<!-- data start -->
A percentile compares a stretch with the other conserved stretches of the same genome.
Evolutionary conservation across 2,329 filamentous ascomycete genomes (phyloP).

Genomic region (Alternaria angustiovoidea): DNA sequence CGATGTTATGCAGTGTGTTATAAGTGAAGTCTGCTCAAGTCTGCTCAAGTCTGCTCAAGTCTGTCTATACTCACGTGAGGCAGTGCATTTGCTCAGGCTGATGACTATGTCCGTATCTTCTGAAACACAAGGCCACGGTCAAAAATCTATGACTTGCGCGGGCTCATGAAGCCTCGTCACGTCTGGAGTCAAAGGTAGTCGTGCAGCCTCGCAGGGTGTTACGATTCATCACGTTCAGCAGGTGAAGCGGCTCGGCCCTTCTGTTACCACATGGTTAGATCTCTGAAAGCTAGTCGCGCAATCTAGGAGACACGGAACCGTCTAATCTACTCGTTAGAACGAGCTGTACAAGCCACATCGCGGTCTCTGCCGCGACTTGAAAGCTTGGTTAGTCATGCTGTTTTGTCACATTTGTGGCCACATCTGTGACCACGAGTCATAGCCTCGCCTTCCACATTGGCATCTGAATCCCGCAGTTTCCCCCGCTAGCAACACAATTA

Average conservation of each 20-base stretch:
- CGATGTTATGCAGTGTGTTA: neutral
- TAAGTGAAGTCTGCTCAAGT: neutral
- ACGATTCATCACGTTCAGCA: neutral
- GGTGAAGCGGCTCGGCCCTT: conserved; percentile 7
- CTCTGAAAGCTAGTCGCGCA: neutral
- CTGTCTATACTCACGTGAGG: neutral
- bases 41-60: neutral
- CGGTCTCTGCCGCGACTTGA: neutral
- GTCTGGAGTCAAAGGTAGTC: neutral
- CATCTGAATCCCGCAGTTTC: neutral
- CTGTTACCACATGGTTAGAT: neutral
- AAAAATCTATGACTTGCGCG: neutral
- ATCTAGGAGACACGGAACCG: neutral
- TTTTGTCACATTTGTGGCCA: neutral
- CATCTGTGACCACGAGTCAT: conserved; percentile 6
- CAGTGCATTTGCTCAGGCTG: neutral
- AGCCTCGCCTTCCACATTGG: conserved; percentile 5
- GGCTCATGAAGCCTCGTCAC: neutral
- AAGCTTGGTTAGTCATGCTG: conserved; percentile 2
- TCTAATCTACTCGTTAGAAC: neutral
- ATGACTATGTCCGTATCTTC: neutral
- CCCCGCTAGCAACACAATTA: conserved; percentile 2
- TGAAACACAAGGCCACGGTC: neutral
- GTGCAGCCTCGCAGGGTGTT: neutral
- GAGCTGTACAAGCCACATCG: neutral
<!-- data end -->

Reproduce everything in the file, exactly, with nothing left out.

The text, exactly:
A percentile compares a stretch with the other conserved stretches of the same genome.
Evolutionary conservation across 2,329 filamentous ascomycete genomes (phyloP).

Genomic region (Alternaria angustiovoidea): DNA sequence CGATGTTATGCAGTGTGTTATAAGTGAAGTCTGCTCAAGTCTGCTCAAGTCTGCTCAAGTCTGTCTATACTCACGTGAGGCAGTGCATTTGCTCAGGCTGATGACTATGTCCGTATCTTCTGAAACACAAGGCCACGGTCAAAAATCTATGACTTGCGCGGGCTCATGAAGCCTCGTCACGTCTGGAGTCAAAGGTAGTCGTGCAGCCTCGCAGGGTGTTACGATTCATCACGTTCAGCAGGTGAAGCGGCTCGGCCCTTCTGTTACCACATGGTTAGATCTCTGAAAGCTAGTCGCGCAATCTAGGAGACACGGAACCGTCTAATCTACTCGTTAGAACGAGCTGTACAAGCCACATCGCGGTCTCTGCCGCGACTTGAAAGCTTGGTTAGTCATGCTGTTTTGTCACATTTGTGGCCACATCTGTGACCACGAGTCATAGCCTCGCCTTCCACATTGGCATCTGAATCCCGCAGTTTCCCCCGCTAGCAACACAATTA

Average conservation of each 20-base stretch:
- CGATGTTATGCAGTGTGTTA: neutral
- TAAGTGAAGTCTGCTCAAGT: neutral
- ACGATTCATCACGTTCAGCA: neutral
- GGTGAAGCGGCTCGGCCCTT: conserved; percentile 7
- CTCTGAAAGCTAGTCGCGCA: neutral
- CTGTCTATACTCACGTGAGG: neutral
- bases 41-60: neutral
- CGGTCTCTGCCGCGACTTGA: neutral
- GTCTGGAGTCAAAGGTAGTC: neutral
- CATCTGAATCCCGCAGTTTC: neutral
- CTGTTACCACATGGTTAGAT: neutral
- AAAAATCTATGACTTGCGCG: neutral
- ATCTAGGAGACACGGAACCG: neutral
- TTTTGTCACATTTGTGGCCA: neutral
- CATCTGTGACCACGAGTCAT: conserved; percentile 6
- CAGTGCATTTGCTCAGGCTG: neutral
- AGCCTCGCCTTCCACATTGG: conserved; percentile 5
- GGCTCATGAAGCCTCGTCAC: neutral
- AAGCTTGGTTAGTCATGCTG: conserved; percentile 2
- TCTAATCTACTCGTTAGAAC: neutral
- ATGACTATGTCCGTATCTTC: neutral
- CCCCGCTAGCAACACAATTA: conserved; percentile 2
- TGAAACACAAGGCCACGGTC: neutral
- GTGCAGCCTCGCAGGGTGTT: neutral
- GAGCTGTACAAGCCACATCG: neutral